Yak Genome: An insight of high altitude adaptation

Yak Genome: An insight of high altitude adaptation

Tibetan Yak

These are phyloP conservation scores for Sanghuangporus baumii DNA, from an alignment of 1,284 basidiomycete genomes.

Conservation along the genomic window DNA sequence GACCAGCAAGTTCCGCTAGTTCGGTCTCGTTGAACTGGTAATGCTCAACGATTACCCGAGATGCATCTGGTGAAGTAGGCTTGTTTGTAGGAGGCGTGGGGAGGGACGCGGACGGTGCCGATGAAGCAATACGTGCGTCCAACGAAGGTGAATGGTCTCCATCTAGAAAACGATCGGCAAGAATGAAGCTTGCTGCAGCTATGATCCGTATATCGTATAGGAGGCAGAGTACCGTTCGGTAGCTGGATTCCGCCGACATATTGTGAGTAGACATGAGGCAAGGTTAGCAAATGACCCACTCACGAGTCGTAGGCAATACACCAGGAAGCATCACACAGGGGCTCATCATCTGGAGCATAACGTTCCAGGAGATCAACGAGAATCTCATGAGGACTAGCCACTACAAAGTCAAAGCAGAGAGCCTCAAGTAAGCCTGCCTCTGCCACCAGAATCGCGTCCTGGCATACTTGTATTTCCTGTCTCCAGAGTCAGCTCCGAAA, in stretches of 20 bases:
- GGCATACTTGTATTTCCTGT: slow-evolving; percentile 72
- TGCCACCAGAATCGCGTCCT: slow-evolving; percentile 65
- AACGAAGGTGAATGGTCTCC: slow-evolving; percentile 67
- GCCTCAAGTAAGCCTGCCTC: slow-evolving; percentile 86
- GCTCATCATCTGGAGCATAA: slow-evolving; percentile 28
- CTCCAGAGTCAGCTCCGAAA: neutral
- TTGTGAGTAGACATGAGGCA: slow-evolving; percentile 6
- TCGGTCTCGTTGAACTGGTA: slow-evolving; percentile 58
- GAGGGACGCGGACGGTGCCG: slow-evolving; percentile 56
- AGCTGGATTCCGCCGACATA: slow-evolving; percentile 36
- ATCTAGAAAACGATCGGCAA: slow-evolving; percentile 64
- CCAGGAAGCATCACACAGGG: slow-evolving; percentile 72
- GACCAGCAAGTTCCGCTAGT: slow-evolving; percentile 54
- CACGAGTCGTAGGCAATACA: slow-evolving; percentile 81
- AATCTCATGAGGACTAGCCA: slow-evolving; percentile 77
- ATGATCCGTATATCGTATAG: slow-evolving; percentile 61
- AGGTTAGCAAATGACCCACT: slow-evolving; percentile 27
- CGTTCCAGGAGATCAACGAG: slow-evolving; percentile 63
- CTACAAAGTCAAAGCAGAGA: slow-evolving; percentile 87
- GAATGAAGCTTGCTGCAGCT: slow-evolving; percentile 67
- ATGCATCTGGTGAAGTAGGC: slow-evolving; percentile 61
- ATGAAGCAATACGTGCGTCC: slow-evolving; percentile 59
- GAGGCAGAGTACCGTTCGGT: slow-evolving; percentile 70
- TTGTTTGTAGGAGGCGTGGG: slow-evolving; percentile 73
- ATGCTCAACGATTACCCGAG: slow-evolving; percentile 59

In an article entitled, “The yak genome and adaptation to life at high altitude”, published online in July 1, 2012, issue of Nature Genetics 1-6, the lead author Qiang Qiu with forty eight other associates from sixteen research groups sequenced the genome of a domestic yak (Bos grunniens) applying high-throughput sequencing technology. The genomic data yielded 2,657Mb draft yak genome assembly with 65-fold coverage. Moreover, Transcriptome sequencing was performed on RNA samples isolating from heart, liver, brain, stomach, and lung tissues. On the basis of transcriptome data, it was projected that yak genome contains 22,282 protein-coding genes and 2.2 million heterozygous SNPs. Furthermore, comparative genomic analyses were carried out between yak and cattle to comprehend the evolutionary adaptation of yak to the high-altitude. However, it was observed that many of the yak and cattle genes have remained very similar bearing 45 percent protein identity and 99.5 percent protein similarity though the divergence between two animals was estimated to be around 4.9 million years ago. Additionally, an enrichment of protein domains associated to the extracellular environment and hypoxic stress was also observed. It was revealed that the orthologous genes in yak related to hypoxia and nutrition metabolism had undergone absolutely selected and swift evolution. Apparently, the study on high-altitude adaptation may assist to develop current understanding on treatment, prevention of altitude sickness and other hypoxia-related diseases in humans. Moreover, the yak genome provided a solid basis to speed up the genetic advancement of milk and meat production of this animal. [summarized by Samsad Razzaque]

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